Meet Mark Vander Weg: Q&A with the new head of CBH

Published on August 24, 2020

Portrait of Mark Vander Weg, professor and head of the Department of Community and Behavioral Health at the University of Iowa College of Public Health

 

 

 

 

 

 

 

 

 

 

Mark Vander Weg began his appointment as head of the Department of Community and Behavioral Health (CBH) on July 1, 2020. He previously served as an associate professor of internal medicine at the University of Iowa Carver College of Medicine, and he holds a secondary appointment in the Department of Psychological and Brain Sciences in the UI College of Liberal Arts and Sciences. He is also a core investigator in the Center for Access & Delivery Research and Evaluation (CADRE) at the VA Health Care System in Iowa City.

His research primarily focuses on promoting health behavior change, with an emphasis on the prevention and treatment of tobacco use and dependence. Additional research interests include rural health and cancer prevention and control. Vander Weg recently answered a few questions about his interest in public health, priorities for the department, and some of his favorite things.

Q: Your background is in clinical psychology and you’ve worked in a variety of medical settings. What drew you to public health?

A: Since the beginning of my training in clinical psychology, my primary interests have focused on the association between behavior and health. My work primarily addresses designing, implementing, and evaluating strategies to modify behavior as a way to improve health, with a particular emphasis on tobacco use. My background in psychology and behavioral science helped me to understand how psychological and social factors impact health, as well as how to apply behavior change strategies from the field in an effort to modify risk factors for disease. Too often, however, I could see that the strategies we developed would reach a very limited proportion of the people that might benefit from them. It became increasingly apparent to me that we can have the biggest impact on issues such as tobacco use and other health behaviors through the use of public health-based approaches.

Q: What are your top priorities for your first year as department head?

A: Helping faculty, students, and staff navigate the uncertainties and challenges associated with the COVID-19 pandemic has taken center stage. We have to figure out ways to continue to adapt our service, research, and teaching methods to the current realities while staying focused on our mission and commitment to the health and well-being of the community.

I will also be focusing on promoting the continued growth of the department. We have a fantastic group of dedicated and talented faculty doing tremendously important research and providing exceptional teaching and service. We are, however, relatively small in size. I am hoping to bring some additional talented people into the department to help us to both strengthen our current areas of emphasis (rural health; community engagement and participatory approaches; culturally-informed intervention strategies; social justice, health equities, and health disparities) while also allowing us to expand our areas of focus to other public health issues that matter most to Iowans and those who live in the other areas where we work.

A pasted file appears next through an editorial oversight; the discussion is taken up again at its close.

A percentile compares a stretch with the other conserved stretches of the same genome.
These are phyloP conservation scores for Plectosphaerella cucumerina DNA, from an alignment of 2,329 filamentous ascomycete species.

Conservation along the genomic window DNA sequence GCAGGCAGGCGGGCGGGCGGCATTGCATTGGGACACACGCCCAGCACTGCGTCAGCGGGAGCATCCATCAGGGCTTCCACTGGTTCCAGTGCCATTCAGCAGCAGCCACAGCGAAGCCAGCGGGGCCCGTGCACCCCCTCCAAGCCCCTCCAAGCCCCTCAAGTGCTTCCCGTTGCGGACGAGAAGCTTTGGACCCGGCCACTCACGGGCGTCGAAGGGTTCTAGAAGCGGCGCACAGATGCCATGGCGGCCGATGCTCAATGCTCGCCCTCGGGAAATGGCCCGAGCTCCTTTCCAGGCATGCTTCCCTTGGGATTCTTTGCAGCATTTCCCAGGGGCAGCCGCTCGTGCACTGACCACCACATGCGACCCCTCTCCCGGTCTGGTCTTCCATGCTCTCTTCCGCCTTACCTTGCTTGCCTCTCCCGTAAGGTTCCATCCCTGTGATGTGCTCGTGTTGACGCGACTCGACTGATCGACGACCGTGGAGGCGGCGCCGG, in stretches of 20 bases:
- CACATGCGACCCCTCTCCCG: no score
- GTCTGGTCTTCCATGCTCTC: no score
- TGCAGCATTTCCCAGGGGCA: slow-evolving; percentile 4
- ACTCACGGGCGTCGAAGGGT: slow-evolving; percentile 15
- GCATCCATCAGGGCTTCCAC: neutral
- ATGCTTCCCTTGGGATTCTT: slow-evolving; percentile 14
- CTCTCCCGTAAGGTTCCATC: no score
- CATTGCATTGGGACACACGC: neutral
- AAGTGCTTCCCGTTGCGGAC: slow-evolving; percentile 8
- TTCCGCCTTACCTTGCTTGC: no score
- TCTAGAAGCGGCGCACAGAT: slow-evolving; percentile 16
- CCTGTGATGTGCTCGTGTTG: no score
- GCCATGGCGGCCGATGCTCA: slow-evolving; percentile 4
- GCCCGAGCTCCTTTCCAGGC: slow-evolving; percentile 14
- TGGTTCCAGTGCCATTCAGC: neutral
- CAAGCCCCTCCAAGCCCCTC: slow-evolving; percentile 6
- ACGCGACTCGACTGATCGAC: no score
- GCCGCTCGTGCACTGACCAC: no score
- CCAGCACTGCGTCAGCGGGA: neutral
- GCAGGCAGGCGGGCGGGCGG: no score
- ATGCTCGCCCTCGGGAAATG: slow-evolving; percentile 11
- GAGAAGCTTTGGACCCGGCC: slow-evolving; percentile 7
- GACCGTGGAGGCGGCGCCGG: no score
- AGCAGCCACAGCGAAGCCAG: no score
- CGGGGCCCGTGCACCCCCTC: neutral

Q: What is the unique perspective that community and behavioral health brings to the field of public health?

A: As our name suggests, our department is fundamentally about improving the health and well-being of communities. Community and Behavioral Health is unique in the way that we go about partnering with the members of the community to achieve our shared goals. We actively engage with the community and make use of participatory-based research approaches to ensure that we are addressing the things that matter most to them. Although we have expertise in research methods, health behavior and education, and various intervention and implementation strategies, our community partners are the experts in their own communities. They know best what their needs are, as well as the local strengths and available community resources that can be leveraged to help address them.

Q: What would you say to persuade a prospective undergraduate student to consider studying public health?

A: I can sincerely say that there has never been a more important and exciting time to study public health. If you are looking for a career where you can positively influence the health and well-being of large numbers of people, then public health is a great option. So many of the critical issues that we are currently facing, including systemic racism, climate change, health disparities, mental health concerns, access to health care – and of course the COVID-19 pandemic – are fundamentally public health issues.  Further, the field of public health has a great deal to offer in the way of developing and implementing effective solutions to these problems

Q: What keeps you interested and inspired in your field of work?

A: The passion and commitment of my colleagues and our students is truly inspiring. The field’s ability to come up with novel solutions for addressing big health and social problems is also very exciting.

Q: What are some of your favorite things to do to relax and recharge?

Spending time with my family – my wife Denise and our two daughters Mary (19) and Caroline (12) – is my very favorite thing. I also enjoy reading and listening to music, particularly blues and jazz.

Q: Anything else you’d like to add?

A: Just that I am truly excited and honored to be part of the College of Public Health and the Department of Community and Behavioral Health.